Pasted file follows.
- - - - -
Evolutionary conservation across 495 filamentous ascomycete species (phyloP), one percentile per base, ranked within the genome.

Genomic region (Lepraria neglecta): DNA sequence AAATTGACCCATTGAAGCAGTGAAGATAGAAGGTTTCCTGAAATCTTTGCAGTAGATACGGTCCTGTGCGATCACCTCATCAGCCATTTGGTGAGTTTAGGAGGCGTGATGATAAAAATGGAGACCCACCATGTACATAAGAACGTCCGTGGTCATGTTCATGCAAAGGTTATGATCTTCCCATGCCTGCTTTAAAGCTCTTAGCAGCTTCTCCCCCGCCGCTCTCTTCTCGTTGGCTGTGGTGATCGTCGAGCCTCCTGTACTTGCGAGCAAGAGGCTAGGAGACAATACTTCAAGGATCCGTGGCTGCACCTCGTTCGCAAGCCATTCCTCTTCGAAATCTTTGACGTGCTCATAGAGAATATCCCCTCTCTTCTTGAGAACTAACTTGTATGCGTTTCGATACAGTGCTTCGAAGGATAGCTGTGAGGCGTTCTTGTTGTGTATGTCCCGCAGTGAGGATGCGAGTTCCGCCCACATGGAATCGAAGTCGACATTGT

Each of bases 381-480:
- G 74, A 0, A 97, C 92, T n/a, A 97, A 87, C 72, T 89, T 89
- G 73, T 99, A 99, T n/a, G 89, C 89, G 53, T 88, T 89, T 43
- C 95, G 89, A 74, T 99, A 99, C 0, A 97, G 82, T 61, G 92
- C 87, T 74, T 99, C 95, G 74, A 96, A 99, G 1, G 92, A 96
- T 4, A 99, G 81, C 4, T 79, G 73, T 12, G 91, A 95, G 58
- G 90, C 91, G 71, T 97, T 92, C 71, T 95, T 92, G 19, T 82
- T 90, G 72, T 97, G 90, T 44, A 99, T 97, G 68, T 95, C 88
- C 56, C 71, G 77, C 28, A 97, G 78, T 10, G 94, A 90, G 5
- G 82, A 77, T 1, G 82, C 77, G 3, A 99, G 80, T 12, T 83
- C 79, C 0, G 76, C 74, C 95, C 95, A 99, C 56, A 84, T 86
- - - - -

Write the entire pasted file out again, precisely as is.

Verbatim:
Evolutionary conservation across 495 filamentous ascomycete species (phyloP), one percentile per base, ranked within the genome.

Genomic region (Lepraria neglecta): DNA sequence AAATTGACCCATTGAAGCAGTGAAGATAGAAGGTTTCCTGAAATCTTTGCAGTAGATACGGTCCTGTGCGATCACCTCATCAGCCATTTGGTGAGTTTAGGAGGCGTGATGATAAAAATGGAGACCCACCATGTACATAAGAACGTCCGTGGTCATGTTCATGCAAAGGTTATGATCTTCCCATGCCTGCTTTAAAGCTCTTAGCAGCTTCTCCCCCGCCGCTCTCTTCTCGTTGGCTGTGGTGATCGTCGAGCCTCCTGTACTTGCGAGCAAGAGGCTAGGAGACAATACTTCAAGGATCCGTGGCTGCACCTCGTTCGCAAGCCATTCCTCTTCGAAATCTTTGACGTGCTCATAGAGAATATCCCCTCTCTTCTTGAGAACTAACTTGTATGCGTTTCGATACAGTGCTTCGAAGGATAGCTGTGAGGCGTTCTTGTTGTGTATGTCCCGCAGTGAGGATGCGAGTTCCGCCCACATGGAATCGAAGTCGACATTGT

Each of bases 381-480:
- G 74, A 0, A 97, C 92, T n/a, A 97, A 87, C 72, T 89, T 89
- G 73, T 99, A 99, T n/a, G 89, C 89, G 53, T 88, T 89, T 43
- C 95, G 89, A 74, T 99, A 99, C 0, A 97, G 82, T 61, G 92
- C 87, T 74, T 99, C 95, G 74, A 96, A 99, G 1, G 92, A 96
- T 4, A 99, G 81, C 4, T 79, G 73, T 12, G 91, A 95, G 58
- G 90, C 91, G 71, T 97, T 92, C 71, T 95, T 92, G 19, T 82
- T 90, G 72, T 97, G 90, T 44, A 99, T 97, G 68, T 95, C 88
- C 56, C 71, G 77, C 28, A 97, G 78, T 10, G 94, A 90, G 5
- G 82, A 77, T 1, G 82, C 77, G 3, A 99, G 80, T 12, T 83
- C 79, C 0, G 76, C 74, C 95, C 95, A 99, C 56, A 84, T 86